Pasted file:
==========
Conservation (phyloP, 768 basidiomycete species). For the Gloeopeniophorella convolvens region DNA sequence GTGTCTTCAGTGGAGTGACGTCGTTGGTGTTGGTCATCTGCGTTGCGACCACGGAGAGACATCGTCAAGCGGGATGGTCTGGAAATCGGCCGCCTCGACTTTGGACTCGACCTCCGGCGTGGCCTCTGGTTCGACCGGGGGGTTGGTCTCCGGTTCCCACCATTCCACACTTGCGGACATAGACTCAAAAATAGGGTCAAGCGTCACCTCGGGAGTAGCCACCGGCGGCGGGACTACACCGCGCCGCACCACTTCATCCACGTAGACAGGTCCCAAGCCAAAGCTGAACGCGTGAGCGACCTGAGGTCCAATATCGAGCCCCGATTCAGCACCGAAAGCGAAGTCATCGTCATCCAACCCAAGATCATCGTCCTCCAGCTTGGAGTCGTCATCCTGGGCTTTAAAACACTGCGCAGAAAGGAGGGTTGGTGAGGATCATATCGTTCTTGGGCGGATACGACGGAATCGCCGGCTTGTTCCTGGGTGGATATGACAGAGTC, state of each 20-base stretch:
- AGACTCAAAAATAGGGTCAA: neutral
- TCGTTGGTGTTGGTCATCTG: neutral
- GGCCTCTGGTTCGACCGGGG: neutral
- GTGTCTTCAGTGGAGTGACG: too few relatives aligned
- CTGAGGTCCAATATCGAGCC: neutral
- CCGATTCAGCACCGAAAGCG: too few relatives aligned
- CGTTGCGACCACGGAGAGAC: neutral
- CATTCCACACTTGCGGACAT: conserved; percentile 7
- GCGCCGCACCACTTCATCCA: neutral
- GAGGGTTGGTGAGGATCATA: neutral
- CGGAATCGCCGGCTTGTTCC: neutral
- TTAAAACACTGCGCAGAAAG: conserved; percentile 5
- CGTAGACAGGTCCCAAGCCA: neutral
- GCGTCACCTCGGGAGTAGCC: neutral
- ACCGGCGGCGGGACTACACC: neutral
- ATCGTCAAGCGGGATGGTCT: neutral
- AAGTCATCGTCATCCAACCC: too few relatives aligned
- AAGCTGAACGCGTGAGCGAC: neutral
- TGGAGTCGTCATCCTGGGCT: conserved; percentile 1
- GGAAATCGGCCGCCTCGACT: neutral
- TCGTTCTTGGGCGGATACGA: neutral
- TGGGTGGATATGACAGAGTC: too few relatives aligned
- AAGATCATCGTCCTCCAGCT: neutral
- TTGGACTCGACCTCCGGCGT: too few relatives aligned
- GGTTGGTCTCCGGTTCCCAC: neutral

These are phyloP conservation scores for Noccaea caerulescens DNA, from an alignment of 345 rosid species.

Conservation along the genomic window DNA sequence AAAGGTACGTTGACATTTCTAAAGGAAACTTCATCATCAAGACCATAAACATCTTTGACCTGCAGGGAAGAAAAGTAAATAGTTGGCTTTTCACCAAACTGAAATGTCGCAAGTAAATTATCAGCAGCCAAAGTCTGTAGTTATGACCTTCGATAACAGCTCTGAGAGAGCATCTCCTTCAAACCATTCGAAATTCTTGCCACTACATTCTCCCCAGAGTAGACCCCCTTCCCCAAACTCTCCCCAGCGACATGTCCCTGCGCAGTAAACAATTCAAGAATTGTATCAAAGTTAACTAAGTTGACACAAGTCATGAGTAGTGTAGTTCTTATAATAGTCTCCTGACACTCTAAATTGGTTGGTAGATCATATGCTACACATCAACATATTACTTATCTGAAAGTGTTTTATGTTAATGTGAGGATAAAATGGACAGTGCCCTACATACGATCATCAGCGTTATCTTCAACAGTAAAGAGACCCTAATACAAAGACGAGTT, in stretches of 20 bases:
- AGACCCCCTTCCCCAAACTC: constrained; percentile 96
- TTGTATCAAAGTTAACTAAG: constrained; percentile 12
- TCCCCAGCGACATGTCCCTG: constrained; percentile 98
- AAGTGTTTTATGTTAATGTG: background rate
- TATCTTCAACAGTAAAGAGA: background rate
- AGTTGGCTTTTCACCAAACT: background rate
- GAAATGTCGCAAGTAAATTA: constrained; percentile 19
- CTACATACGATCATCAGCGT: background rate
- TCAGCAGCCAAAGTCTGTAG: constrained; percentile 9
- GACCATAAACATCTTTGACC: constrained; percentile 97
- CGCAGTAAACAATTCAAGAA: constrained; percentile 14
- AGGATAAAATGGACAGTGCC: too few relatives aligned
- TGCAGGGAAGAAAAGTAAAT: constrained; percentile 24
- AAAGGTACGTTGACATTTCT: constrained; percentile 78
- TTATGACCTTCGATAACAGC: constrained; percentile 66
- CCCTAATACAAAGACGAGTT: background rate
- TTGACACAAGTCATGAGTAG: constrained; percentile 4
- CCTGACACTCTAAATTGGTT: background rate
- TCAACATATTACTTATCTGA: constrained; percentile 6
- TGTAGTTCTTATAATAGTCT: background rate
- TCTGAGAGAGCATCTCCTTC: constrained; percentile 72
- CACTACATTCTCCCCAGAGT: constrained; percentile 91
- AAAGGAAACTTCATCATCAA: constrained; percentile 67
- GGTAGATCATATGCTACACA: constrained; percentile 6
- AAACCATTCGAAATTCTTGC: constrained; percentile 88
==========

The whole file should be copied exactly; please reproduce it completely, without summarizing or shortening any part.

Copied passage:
Conservation (phyloP, 768 basidiomycete species). For the Gloeopeniophorella convolvens region DNA sequence GTGTCTTCAGTGGAGTGACGTCGTTGGTGTTGGTCATCTGCGTTGCGACCACGGAGAGACATCGTCAAGCGGGATGGTCTGGAAATCGGCCGCCTCGACTTTGGACTCGACCTCCGGCGTGGCCTCTGGTTCGACCGGGGGGTTGGTCTCCGGTTCCCACCATTCCACACTTGCGGACATAGACTCAAAAATAGGGTCAAGCGTCACCTCGGGAGTAGCCACCGGCGGCGGGACTACACCGCGCCGCACCACTTCATCCACGTAGACAGGTCCCAAGCCAAAGCTGAACGCGTGAGCGACCTGAGGTCCAATATCGAGCCCCGATTCAGCACCGAAAGCGAAGTCATCGTCATCCAACCCAAGATCATCGTCCTCCAGCTTGGAGTCGTCATCCTGGGCTTTAAAACACTGCGCAGAAAGGAGGGTTGGTGAGGATCATATCGTTCTTGGGCGGATACGACGGAATCGCCGGCTTGTTCCTGGGTGGATATGACAGAGTC, state of each 20-base stretch:
- AGACTCAAAAATAGGGTCAA: neutral
- TCGTTGGTGTTGGTCATCTG: neutral
- GGCCTCTGGTTCGACCGGGG: neutral
- GTGTCTTCAGTGGAGTGACG: too few relatives aligned
- CTGAGGTCCAATATCGAGCC: neutral
- CCGATTCAGCACCGAAAGCG: too few relatives aligned
- CGTTGCGACCACGGAGAGAC: neutral
- CATTCCACACTTGCGGACAT: conserved; percentile 7
- GCGCCGCACCACTTCATCCA: neutral
- GAGGGTTGGTGAGGATCATA: neutral
- CGGAATCGCCGGCTTGTTCC: neutral
- TTAAAACACTGCGCAGAAAG: conserved; percentile 5
- CGTAGACAGGTCCCAAGCCA: neutral
- GCGTCACCTCGGGAGTAGCC: neutral
- ACCGGCGGCGGGACTACACC: neutral
- ATCGTCAAGCGGGATGGTCT: neutral
- AAGTCATCGTCATCCAACCC: too few relatives aligned
- AAGCTGAACGCGTGAGCGAC: neutral
- TGGAGTCGTCATCCTGGGCT: conserved; percentile 1
- GGAAATCGGCCGCCTCGACT: neutral
- TCGTTCTTGGGCGGATACGA: neutral
- TGGGTGGATATGACAGAGTC: too few relatives aligned
- AAGATCATCGTCCTCCAGCT: neutral
- TTGGACTCGACCTCCGGCGT: too few relatives aligned
- GGTTGGTCTCCGGTTCCCAC: neutral

These are phyloP conservation scores for Noccaea caerulescens DNA, from an alignment of 345 rosid species.

Conservation along the genomic window DNA sequence AAAGGTACGTTGACATTTCTAAAGGAAACTTCATCATCAAGACCATAAACATCTTTGACCTGCAGGGAAGAAAAGTAAATAGTTGGCTTTTCACCAAACTGAAATGTCGCAAGTAAATTATCAGCAGCCAAAGTCTGTAGTTATGACCTTCGATAACAGCTCTGAGAGAGCATCTCCTTCAAACCATTCGAAATTCTTGCCACTACATTCTCCCCAGAGTAGACCCCCTTCCCCAAACTCTCCCCAGCGACATGTCCCTGCGCAGTAAACAATTCAAGAATTGTATCAAAGTTAACTAAGTTGACACAAGTCATGAGTAGTGTAGTTCTTATAATAGTCTCCTGACACTCTAAATTGGTTGGTAGATCATATGCTACACATCAACATATTACTTATCTGAAAGTGTTTTATGTTAATGTGAGGATAAAATGGACAGTGCCCTACATACGATCATCAGCGTTATCTTCAACAGTAAAGAGACCCTAATACAAAGACGAGTT, in stretches of 20 bases:
- AGACCCCCTTCCCCAAACTC: constrained; percentile 96
- TTGTATCAAAGTTAACTAAG: constrained; percentile 12
- TCCCCAGCGACATGTCCCTG: constrained; percentile 98
- AAGTGTTTTATGTTAATGTG: background rate
- TATCTTCAACAGTAAAGAGA: background rate
- AGTTGGCTTTTCACCAAACT: background rate
- GAAATGTCGCAAGTAAATTA: constrained; percentile 19
- CTACATACGATCATCAGCGT: background rate
- TCAGCAGCCAAAGTCTGTAG: constrained; percentile 9
- GACCATAAACATCTTTGACC: constrained; percentile 97
- CGCAGTAAACAATTCAAGAA: constrained; percentile 14
- AGGATAAAATGGACAGTGCC: too few relatives aligned
- TGCAGGGAAGAAAAGTAAAT: constrained; percentile 24
- AAAGGTACGTTGACATTTCT: constrained; percentile 78
- TTATGACCTTCGATAACAGC: constrained; percentile 66
- CCCTAATACAAAGACGAGTT: background rate
- TTGACACAAGTCATGAGTAG: constrained; percentile 4
- CCTGACACTCTAAATTGGTT: background rate
- TCAACATATTACTTATCTGA: constrained; percentile 6
- TGTAGTTCTTATAATAGTCT: background rate
- TCTGAGAGAGCATCTCCTTC: constrained; percentile 72
- CACTACATTCTCCCCAGAGT: constrained; percentile 91
- AAAGGAAACTTCATCATCAA: constrained; percentile 67
- GGTAGATCATATGCTACACA: constrained; percentile 6
- AAACCATTCGAAATTCTTGC: constrained; percentile 88